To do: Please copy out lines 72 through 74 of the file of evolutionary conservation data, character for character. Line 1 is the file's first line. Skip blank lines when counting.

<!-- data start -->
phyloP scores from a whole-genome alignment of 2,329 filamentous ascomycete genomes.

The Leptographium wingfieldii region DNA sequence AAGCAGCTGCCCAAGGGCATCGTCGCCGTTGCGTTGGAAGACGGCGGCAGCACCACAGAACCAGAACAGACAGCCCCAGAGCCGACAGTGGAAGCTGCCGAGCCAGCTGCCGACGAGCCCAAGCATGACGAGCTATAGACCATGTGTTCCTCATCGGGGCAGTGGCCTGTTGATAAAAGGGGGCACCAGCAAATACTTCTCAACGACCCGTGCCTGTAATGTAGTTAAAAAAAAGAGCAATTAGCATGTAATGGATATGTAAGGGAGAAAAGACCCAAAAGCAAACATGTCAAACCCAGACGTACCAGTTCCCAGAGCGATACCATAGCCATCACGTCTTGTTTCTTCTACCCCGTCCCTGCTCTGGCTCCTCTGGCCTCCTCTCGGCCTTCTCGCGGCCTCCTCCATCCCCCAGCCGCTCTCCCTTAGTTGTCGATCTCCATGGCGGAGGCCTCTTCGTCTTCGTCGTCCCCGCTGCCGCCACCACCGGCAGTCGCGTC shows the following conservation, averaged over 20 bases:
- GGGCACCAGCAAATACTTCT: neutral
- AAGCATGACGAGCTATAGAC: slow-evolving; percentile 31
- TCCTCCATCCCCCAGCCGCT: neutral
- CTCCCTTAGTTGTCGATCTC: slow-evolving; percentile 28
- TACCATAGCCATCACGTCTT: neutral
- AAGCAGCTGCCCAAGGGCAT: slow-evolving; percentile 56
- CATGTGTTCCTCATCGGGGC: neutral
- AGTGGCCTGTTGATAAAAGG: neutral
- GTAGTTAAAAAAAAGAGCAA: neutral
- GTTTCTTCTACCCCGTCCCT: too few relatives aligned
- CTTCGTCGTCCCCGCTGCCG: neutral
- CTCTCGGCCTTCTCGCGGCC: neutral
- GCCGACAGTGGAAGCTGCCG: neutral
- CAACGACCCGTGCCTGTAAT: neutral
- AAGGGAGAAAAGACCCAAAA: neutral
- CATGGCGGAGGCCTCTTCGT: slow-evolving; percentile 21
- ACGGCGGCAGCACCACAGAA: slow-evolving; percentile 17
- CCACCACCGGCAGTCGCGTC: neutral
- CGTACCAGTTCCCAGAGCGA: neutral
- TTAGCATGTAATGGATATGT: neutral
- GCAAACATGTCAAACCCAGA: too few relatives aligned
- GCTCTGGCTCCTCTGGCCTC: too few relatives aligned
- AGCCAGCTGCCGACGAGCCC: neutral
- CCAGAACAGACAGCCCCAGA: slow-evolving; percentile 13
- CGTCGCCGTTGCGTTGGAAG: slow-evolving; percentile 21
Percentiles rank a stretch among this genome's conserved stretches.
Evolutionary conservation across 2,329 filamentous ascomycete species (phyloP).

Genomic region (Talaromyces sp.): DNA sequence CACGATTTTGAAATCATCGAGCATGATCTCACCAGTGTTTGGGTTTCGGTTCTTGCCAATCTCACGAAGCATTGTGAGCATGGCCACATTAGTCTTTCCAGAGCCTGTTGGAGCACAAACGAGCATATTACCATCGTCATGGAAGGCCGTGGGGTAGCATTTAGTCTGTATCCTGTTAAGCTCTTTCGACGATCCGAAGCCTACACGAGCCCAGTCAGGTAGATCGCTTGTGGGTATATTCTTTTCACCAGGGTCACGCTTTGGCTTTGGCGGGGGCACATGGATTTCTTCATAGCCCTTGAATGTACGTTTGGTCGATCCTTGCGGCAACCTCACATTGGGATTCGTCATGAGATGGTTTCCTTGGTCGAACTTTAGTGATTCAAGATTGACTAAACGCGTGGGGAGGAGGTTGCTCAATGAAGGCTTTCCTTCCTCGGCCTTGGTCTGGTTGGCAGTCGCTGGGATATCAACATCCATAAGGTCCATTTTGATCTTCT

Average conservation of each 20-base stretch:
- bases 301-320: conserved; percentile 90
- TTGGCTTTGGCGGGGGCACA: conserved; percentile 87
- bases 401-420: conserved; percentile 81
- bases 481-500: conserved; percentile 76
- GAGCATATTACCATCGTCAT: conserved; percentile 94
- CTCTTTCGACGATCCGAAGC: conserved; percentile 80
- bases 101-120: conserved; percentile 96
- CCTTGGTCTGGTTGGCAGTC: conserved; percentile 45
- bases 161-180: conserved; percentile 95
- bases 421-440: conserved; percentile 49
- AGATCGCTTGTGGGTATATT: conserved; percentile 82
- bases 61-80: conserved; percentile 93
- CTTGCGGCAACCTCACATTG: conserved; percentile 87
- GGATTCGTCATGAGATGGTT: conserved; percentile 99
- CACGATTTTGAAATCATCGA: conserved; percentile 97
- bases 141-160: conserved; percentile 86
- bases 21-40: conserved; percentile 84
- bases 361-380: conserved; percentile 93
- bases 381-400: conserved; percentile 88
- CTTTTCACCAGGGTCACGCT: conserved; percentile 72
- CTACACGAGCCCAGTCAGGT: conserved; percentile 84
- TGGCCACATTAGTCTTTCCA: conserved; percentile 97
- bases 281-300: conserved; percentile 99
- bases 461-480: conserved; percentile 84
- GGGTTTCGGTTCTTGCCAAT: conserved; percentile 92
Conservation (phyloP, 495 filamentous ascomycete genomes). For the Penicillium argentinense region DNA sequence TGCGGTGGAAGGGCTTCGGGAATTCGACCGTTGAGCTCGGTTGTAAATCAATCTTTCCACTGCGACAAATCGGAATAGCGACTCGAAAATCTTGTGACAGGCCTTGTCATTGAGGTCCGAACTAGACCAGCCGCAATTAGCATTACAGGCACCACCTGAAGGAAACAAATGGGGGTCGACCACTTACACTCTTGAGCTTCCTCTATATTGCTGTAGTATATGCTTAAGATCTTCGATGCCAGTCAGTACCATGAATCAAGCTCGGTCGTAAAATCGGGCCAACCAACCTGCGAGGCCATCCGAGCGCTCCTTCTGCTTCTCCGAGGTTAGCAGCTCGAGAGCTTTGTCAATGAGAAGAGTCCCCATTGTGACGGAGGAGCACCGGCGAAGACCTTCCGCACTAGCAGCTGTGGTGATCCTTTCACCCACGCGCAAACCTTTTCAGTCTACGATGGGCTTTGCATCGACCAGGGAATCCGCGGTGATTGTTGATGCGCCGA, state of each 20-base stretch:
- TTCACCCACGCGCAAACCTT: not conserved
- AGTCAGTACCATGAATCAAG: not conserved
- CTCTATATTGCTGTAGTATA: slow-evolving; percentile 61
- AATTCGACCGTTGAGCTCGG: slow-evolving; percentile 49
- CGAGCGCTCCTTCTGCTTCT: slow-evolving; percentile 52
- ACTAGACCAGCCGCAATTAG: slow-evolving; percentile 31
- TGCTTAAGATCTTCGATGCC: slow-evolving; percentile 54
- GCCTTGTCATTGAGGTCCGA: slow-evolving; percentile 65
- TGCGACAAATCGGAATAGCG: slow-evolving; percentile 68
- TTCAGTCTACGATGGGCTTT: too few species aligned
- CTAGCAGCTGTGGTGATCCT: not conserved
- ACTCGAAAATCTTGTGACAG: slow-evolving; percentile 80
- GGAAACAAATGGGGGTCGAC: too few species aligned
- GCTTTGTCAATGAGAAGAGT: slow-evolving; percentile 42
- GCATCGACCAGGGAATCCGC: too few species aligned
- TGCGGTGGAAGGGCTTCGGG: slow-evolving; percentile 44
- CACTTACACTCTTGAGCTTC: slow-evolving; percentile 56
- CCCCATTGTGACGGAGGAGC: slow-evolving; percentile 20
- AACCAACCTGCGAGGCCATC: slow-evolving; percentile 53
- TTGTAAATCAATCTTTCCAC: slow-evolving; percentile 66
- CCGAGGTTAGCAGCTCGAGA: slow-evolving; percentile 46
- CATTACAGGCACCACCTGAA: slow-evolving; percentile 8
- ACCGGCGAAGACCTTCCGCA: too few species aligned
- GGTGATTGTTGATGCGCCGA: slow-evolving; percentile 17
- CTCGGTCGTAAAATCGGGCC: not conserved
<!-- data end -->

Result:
- GCATCGACCAGGGAATCCGC: too few species aligned
- TGCGGTGGAAGGGCTTCGGG: slow-evolving; percentile 44
- CACTTACACTCTTGAGCTTC: slow-evolving; percentile 56